Its pretty common for shops to run new wiring and just cap the old stuff, rather than spend the time to remove the old wiring. I've done half of my insti panel, gutted as much of the old stuff as possible. Removed old ADF systems, DME and other stuff that can be replaced with modern gear, and literally a box full of wiring.

My (calculated) change was about 21 lbs.

If you really wanted to save weight, the obvious solution would be to ditch the vacuum system, and go to a DC and/or Glass install. Then 3 bladed props. Then... then... then...




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  #8  
Old 10-14-17, 04:42 PM
n86121 n86121 is offline
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Talking Radios and RSTOL

I have a turbo T337D with RSTOL.

I eventually replaced my factory original RT485 radios (I think that was the number), when one of the gears broke.

Each original 'radio' was actually just a head, which then connected each to its own radio in the avionics bay, each of those having its own power supply. I don't remember the number, but that pile of stuff weighed a lot when it came out.

With the Robertson STOL (which I have) you also have heavier gross takeoff and landing weight available than stock, by quite a bit. Need to double check but my gross takeoff is something like 4700 lbs and a hair less for landing.

I think my empty gross around 3k as well. I don't worry about it because the RSTOL kit gives you so much payload, and rock n roll short field and climb performance, it's simply not an issue.

I took off near gross only once, years ago, out of my 2665 runway, deep in a valley, on a warm summer day: Two adults, two kids, a huge afghan dog, two violins a cello, enough tiles to redo all the entire counter tops in our beach house kitchen, two 'hanging baskets' 30 lbs of dirt w my wife's flowers), our luggage, and yes, like the joke says, everything INCLUDING the (new) kitchen sink. It was HEAVY, but fine.
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  #9  
Old 10-21-17, 11:33 AM
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We recently acquired a 1968 337c and I could not get the W&B numbers to work my way. After going through the updates from years past I found a mistake - a big one. Someone miscalculated the new CG (moved wrong way) based on fuel remaining in tanks during a weighing procedure. Check your old numbers carefully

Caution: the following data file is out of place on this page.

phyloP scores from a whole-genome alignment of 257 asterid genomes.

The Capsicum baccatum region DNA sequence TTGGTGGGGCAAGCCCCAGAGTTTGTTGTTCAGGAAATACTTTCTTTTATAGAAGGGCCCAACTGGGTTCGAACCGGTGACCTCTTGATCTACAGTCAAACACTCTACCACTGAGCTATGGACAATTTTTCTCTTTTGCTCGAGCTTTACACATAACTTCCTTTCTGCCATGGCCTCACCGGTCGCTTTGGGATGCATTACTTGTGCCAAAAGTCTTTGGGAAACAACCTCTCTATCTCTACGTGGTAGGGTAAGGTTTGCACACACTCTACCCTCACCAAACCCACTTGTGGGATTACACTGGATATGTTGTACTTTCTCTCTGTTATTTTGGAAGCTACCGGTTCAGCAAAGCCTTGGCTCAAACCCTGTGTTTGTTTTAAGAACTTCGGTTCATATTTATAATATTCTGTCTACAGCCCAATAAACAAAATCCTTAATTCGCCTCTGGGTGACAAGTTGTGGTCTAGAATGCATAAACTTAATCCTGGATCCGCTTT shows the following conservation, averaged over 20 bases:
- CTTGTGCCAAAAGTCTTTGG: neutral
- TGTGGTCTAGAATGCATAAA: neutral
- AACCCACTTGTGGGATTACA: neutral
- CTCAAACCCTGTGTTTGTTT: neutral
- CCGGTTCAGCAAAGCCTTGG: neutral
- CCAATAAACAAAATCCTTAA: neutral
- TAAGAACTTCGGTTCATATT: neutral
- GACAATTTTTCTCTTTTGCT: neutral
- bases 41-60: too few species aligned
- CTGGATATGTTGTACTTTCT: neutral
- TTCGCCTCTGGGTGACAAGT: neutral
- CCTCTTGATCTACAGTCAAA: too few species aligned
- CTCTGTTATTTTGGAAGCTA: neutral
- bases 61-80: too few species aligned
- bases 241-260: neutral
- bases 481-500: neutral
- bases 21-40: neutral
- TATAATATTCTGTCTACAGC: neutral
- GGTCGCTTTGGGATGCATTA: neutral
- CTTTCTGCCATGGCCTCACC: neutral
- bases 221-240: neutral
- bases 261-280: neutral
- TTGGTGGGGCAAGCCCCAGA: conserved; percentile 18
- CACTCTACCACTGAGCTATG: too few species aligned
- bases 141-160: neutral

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  #10  
Old Today, 09:30 AM
JAG JAG is offline
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Weight and Balance errors

Some great advice here already. The only thing to add, is sometimes the scale error (if you weigh) can also add some weight. Last time I weighed an aircraft at a shop (part 145 authorized Cessna Service Center), we went through 3 sets of calibrated scales until we found ones that were accurate (at least to my liking). It was quite interesting to see the difference in weight between these calibrated electronic scales.

My '66 was never weighed at the factory - the weight was calculated.

Jeff
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  #11  
Old Today, 02:48 PM
JAG JAG is offline
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Reference Data

Just for info:
my 1966 empty weight was calculated and was 2,746.5 pounds
8 years later (1974) it was weighed after autopilot added and VOR upgraded, it was 2,886.5.

Result in 8 years, aircraft put on 140 pounds of weight. I think you all can see the trend - the aircraft are never as light as we think they are...
Jeff